Open is without- a -remarkable story about one of Tennis’s Greats. He added panache to the sport and inspired many young players. The book also talks about real life challenges the player faced including marriage to Brooke Shields, his model ex-wife, and current wife, Steffi Graf, using crystal meth and steroids and being viewed as an underachiever despite his talent. This book is certainly worth a read.
Reference:
1. https://www.theguardian.com/books/2009/nov/08/open-autobiography-andre-agassi
2. http://www.atpworldtour.com/en/players/andre-agassi/a092/titles-and-finals
3. http://www.washingtonpost.com/wp-dyn/content/article/2009/11/06/AR2009110601492.html
4. https://www.youtube.com/watch?v=UXKEVh3XdPo

Pancho (Francisco) Segura, His Game and Personality – Allen Fox Tennis

Birth and Early life

Francisco Segura was born on June 20, 1921, in Guayaquil, Ecuador. He was the first born of seven children born to Fransisca Cano and Domingo Segura. Francisco spent part of his early childhood in Ecuador and later moved to the US in 1930 where he would later acquire US citizenship and became a dual citizen of the two countries. Segura was popularly known in the sports industry as Pancho was born prematurely and almost died at birth. He had a tough childhood, having suffered malaria, and hernias. It is a miracle how Pancho ended up being a renowned sportsman having suffered different health complications that were life threatening during his childhood.
With a height of 1.68 m tall, and bowed legs from rickets he suffered in childhood, Pancho ended up terrorizing his opponents on the field with his speedy footwork and incredible work rate. By the age of 17, Pancho had participated in many Latin America tennis games, won titles and consequently winning Gardnar Mulloy scholarship from University of Miami. For three consecutive years, he won National Collegiate Singles Championship from 1943 to 1945. During these years, he was ranked third in America. In 1946, Segura won US Clay Courts and the US indoors but made it to the semifinals of several US Championships, at Forest Hills, NY.

Professional life

It was in 1947 that Pancho turned professional and became an instant crowd darling because of his infectious humor, deadly playing style and irresistible winning smile. For Segura to turn professional was a matter of opportunity meeting preparedness because tennis promoters Jack Harris and Bobby Riggs tried signing Ted Schroeder for the preliminary matches of the Riggs-Kramer tour but failed and instead opted to sign Pails and Francisco for the Australian Amateur championship and their weekly payments at the beginning was $300.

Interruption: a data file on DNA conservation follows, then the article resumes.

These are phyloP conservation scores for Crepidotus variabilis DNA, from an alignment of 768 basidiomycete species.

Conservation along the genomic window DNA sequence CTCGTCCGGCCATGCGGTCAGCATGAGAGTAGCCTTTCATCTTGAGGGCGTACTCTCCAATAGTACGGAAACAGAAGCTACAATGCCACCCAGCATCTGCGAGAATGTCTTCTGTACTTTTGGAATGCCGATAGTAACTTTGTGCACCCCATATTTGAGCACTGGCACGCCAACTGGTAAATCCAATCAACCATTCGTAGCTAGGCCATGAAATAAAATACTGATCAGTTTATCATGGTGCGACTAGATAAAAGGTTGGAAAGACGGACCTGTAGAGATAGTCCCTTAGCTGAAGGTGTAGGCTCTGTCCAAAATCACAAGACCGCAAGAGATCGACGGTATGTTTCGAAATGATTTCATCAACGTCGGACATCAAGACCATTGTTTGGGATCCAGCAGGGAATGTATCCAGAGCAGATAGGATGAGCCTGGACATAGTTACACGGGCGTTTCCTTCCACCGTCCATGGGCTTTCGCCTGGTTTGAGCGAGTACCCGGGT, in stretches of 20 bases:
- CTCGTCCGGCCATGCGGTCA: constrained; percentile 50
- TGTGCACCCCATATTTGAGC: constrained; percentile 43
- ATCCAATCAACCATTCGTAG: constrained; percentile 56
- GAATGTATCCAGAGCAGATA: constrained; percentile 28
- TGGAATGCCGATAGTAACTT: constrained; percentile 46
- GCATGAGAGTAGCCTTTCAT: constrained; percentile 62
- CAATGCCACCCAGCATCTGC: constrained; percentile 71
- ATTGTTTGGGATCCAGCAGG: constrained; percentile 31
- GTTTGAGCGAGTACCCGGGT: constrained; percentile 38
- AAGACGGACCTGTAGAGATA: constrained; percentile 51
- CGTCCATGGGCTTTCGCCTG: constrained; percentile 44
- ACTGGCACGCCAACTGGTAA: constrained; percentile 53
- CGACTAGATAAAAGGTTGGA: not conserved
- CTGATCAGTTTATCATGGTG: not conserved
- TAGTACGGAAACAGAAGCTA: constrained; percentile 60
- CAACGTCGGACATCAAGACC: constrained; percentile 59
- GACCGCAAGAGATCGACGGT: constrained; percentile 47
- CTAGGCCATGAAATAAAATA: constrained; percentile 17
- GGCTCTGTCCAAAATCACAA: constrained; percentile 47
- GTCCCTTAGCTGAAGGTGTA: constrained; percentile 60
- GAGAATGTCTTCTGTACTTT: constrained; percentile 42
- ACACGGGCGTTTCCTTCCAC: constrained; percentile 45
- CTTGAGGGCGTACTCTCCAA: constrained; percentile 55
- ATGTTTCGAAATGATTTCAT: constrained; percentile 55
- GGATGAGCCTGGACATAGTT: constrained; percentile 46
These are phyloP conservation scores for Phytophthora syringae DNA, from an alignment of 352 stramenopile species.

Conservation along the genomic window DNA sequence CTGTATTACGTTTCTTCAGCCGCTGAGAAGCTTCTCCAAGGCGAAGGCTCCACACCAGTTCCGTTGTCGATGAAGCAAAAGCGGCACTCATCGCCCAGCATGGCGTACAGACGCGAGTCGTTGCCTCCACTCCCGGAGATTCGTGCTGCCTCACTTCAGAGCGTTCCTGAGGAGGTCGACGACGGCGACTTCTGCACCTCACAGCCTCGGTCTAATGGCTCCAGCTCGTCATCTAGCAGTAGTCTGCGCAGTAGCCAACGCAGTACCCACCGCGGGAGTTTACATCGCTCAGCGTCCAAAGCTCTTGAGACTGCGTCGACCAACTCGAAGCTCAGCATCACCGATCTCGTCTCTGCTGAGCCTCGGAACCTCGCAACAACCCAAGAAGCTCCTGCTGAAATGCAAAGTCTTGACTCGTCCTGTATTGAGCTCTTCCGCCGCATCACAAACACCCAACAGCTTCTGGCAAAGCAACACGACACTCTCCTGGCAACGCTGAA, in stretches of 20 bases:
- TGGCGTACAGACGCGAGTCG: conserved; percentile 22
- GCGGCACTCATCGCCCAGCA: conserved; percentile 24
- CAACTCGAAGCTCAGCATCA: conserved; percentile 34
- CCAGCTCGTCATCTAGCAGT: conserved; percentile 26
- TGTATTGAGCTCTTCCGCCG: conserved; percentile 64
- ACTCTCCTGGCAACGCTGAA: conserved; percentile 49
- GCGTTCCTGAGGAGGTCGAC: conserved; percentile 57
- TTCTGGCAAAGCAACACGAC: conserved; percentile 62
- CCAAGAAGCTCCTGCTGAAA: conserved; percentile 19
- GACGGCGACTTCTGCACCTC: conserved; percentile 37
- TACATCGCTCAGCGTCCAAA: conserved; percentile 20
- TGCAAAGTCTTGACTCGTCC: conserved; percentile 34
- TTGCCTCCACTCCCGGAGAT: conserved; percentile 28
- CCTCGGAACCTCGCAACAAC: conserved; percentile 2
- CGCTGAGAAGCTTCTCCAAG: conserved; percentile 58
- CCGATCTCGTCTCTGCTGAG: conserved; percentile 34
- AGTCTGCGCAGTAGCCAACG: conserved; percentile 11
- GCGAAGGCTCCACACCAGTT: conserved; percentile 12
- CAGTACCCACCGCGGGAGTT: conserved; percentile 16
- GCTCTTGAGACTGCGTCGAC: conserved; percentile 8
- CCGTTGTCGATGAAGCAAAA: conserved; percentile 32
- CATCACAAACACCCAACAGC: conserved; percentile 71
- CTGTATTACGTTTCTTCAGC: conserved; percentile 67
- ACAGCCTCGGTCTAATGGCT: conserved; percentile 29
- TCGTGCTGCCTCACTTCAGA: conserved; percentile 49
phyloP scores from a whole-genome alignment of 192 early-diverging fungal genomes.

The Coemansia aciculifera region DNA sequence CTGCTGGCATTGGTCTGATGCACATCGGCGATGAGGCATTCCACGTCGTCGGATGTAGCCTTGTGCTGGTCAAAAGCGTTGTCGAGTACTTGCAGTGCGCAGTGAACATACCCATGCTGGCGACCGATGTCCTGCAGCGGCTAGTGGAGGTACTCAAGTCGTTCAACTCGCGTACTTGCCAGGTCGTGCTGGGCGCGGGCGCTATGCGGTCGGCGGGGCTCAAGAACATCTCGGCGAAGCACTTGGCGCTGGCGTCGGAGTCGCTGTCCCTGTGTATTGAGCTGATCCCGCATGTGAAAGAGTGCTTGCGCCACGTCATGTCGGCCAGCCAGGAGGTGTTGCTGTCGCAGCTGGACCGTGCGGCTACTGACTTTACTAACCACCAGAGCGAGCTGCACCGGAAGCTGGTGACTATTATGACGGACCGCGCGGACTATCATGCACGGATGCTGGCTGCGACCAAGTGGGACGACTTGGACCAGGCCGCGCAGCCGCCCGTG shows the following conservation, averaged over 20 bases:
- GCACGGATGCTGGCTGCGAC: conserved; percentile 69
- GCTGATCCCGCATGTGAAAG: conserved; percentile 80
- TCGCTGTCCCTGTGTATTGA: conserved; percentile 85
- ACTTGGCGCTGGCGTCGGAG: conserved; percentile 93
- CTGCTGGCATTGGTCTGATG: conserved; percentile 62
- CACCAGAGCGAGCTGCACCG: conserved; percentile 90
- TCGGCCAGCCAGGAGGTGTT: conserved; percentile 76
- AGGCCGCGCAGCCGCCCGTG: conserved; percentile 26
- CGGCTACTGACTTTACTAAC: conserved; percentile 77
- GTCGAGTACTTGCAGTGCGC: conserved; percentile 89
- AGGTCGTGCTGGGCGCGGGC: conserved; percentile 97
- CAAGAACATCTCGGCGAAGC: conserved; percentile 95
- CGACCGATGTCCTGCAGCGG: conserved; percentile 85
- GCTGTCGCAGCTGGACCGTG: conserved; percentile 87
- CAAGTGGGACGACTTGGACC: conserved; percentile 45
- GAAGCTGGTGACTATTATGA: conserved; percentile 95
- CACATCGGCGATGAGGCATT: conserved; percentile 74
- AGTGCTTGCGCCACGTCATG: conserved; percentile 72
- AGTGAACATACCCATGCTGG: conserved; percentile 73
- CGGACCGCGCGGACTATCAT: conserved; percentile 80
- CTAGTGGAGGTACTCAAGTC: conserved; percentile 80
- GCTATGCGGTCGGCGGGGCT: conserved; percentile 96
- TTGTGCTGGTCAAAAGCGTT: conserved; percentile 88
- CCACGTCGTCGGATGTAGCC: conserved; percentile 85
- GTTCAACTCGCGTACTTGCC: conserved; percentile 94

Segura professional career was not all success because his career was overshadowed by Gonzales and Kramer but one main highlight of his career was that he played and defeated many world great tennis players. His game stood out in the annual US Pro Championship where he won three titles in a row from 1950 to 1952 defeating Gonzales two times. By the time Segura was 41 years he had tasted four defeat in the hands of Gonzales and once in the hands of Butch in 1962.
Pancho spent most of his professional career playing Kramer in the 1950s and 1960s before tennis became open in 1968. His double fist forehand was so powerful such that Wimbledon champions Lew Hoad and Kramer named his shot the best single stroke ever produced in the world of tennis. Despite the fact that he had stunted growth and awkward bandy-legged gait due to childhood complications went ahead to be among the greatest sports personalities that graced the tennis game in the fifties and sixties.
In one of Pancho interviews, he said people questioned who he was when he entered the court but that was never going to damp his spirit because he had the passion for the game. It is true his passion drove him to achieve great heights rising from amateur South American tournaments to playing at Wimbledon one of tennis’s greatest stage. In the interviews, Segura would laugh how he played games for a wager tying the five dollar bill on the net due to lack of trust with the opponent.
After being exposed to different games on his first tour, Pancho developed to be a dangerous opponent that count beat anyone in the game. His strengths when playing was second serves when he would beat opponents. Pancho played the last United States Pro at 44 in 1962 and in 1970 he played the last US open single game.

Life after his tennis career and Death

After retiring, Pancho went into coaching and was a regular attendee of the Grand Slam championships. He was a great admirer of Tim Henman and Rodger Federer playing styles. Pancho went ahead to teach Beverly Hills Tennis Club and most of his students were Hollywood stars. Others he coached include Stan Smith, his son Spencer Segura, and Tracy Austin. On November 18, 2017, at the age of 96, sadly, Segura died out of Parkinson’s related complications at his home in Carlsbad California. At the time of his death, Pancho had risen from poverty by winning double championships, six US Pro Singles and become one of the best coaches in tennis having coached Jimmy Connors who won eight major champions.